1. Blipfoto is an online photo sharing site which is also like a journal. Having signed up, you take photographs, and upload just one photograph each day, which needs to have been taken on that day.

  1. Instagram is similar to blipfoto, but there is is no limit to the number of photographs you can upload, although they are limited to a square format, and like Facebook (unlike blipfoto), the images are aimed at your friends. Using sites like Blipfoto and Instagram is a great way of getting students to take lots of photographs, and get feedback on the images that they are taking.

  1. QR codes are a great way of sharing the work that students have been doing. Images, animations and films, intact anything that can be uploaded to the world wide web will have a unique URL that can be turned into a QR code.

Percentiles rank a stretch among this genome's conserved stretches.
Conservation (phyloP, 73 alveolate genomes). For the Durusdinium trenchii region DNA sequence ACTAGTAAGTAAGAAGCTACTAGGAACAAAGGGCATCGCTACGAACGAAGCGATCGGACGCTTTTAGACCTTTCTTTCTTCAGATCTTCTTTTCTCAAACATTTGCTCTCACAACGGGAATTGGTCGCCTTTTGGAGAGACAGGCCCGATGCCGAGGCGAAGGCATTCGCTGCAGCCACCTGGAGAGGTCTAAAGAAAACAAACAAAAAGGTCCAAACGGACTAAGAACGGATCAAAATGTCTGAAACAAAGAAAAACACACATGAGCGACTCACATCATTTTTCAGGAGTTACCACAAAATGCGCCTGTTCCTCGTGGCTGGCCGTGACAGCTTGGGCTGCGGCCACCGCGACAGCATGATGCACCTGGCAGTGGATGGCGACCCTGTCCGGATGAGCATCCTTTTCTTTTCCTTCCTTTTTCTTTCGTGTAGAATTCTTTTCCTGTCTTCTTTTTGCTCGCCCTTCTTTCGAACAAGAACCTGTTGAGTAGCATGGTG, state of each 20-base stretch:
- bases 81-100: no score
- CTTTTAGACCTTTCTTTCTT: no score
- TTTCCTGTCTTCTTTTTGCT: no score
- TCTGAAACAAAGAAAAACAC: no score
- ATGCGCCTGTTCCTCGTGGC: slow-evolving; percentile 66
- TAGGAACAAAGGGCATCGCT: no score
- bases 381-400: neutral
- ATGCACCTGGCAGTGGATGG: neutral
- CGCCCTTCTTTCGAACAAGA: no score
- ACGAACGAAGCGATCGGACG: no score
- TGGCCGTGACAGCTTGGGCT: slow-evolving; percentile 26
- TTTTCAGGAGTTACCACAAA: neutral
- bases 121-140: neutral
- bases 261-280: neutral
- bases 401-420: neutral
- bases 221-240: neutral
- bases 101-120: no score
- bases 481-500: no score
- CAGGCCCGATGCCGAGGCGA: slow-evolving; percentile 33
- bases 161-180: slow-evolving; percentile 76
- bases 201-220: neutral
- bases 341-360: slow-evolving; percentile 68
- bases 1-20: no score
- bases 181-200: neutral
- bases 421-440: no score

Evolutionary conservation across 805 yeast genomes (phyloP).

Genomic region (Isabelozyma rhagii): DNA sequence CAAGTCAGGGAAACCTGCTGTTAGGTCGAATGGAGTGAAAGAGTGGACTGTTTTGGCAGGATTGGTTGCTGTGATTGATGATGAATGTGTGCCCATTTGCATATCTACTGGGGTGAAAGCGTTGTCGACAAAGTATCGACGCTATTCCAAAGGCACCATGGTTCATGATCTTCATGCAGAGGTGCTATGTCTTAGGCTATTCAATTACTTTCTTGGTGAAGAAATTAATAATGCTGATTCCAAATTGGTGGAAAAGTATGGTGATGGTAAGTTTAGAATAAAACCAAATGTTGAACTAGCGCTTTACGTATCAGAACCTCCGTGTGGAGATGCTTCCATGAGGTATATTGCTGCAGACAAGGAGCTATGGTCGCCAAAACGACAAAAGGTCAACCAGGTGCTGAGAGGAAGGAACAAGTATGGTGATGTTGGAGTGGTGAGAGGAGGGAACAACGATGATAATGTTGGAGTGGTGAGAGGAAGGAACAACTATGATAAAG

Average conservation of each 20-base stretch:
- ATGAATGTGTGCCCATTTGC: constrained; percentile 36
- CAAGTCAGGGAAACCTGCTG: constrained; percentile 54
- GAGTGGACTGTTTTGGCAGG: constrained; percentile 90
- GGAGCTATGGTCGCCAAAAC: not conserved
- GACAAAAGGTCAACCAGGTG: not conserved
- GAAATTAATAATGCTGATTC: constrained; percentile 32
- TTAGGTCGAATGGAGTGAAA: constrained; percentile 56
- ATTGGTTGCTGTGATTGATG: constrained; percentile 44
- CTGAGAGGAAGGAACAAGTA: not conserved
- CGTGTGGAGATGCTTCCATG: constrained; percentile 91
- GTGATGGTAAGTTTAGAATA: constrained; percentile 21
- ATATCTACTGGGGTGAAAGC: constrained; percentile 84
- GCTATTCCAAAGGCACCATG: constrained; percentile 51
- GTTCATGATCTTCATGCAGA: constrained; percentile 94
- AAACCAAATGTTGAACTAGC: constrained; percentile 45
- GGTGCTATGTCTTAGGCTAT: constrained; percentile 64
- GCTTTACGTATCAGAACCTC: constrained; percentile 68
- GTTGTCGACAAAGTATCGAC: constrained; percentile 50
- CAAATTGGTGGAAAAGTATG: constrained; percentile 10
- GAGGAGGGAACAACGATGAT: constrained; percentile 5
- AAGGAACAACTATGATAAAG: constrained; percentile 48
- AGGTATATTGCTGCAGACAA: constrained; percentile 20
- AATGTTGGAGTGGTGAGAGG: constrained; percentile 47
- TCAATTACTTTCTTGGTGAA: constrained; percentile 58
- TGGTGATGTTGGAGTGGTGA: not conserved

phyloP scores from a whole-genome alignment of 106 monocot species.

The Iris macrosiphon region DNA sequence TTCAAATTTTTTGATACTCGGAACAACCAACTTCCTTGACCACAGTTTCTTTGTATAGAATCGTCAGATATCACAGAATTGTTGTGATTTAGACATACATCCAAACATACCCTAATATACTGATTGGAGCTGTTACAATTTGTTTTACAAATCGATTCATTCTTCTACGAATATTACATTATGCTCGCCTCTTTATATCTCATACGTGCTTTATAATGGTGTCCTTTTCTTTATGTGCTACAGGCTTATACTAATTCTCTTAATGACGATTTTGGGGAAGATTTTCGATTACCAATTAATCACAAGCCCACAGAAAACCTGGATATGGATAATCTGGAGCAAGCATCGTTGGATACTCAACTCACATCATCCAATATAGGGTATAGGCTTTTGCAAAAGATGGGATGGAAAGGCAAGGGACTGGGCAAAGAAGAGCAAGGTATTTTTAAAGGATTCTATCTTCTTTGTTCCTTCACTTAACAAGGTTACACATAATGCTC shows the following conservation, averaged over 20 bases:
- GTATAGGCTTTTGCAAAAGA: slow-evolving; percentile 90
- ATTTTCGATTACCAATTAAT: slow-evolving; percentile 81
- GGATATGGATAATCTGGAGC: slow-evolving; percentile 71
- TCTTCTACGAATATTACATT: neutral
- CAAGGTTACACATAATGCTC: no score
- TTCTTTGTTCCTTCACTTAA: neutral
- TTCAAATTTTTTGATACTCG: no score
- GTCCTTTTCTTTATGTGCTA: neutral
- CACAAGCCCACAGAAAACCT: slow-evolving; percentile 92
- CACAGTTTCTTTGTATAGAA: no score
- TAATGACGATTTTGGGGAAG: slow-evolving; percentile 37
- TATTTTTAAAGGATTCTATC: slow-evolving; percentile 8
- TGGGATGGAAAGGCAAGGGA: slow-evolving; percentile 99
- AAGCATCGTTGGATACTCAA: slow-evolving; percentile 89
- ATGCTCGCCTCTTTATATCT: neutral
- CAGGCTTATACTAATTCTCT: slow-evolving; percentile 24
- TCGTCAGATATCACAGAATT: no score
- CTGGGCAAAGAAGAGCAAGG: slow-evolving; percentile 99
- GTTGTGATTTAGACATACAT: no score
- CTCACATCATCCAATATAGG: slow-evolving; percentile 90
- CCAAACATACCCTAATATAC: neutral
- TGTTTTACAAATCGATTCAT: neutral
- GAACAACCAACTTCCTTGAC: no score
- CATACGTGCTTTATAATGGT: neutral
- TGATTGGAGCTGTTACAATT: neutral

1. Re-telling fairy stories is always a great way to get ideas for films and animations.

  1. Films and animations can be created entirely on iPads using a verity of apps - cameras to capture film and image, editing apps such as iMovie and Pinnacle Studio, and apps such as Garage Band, Thumbjam, and Rockmate to create soundtracks.

  1. Nearpod is an app that lets you create bespoke lessons, control students’ devices and monitor classroom activity, share videos, audio, questions and surveys with learners. It is like powerpoint, but with may added interactive features such as polls, questionnaires, drawing and other tools.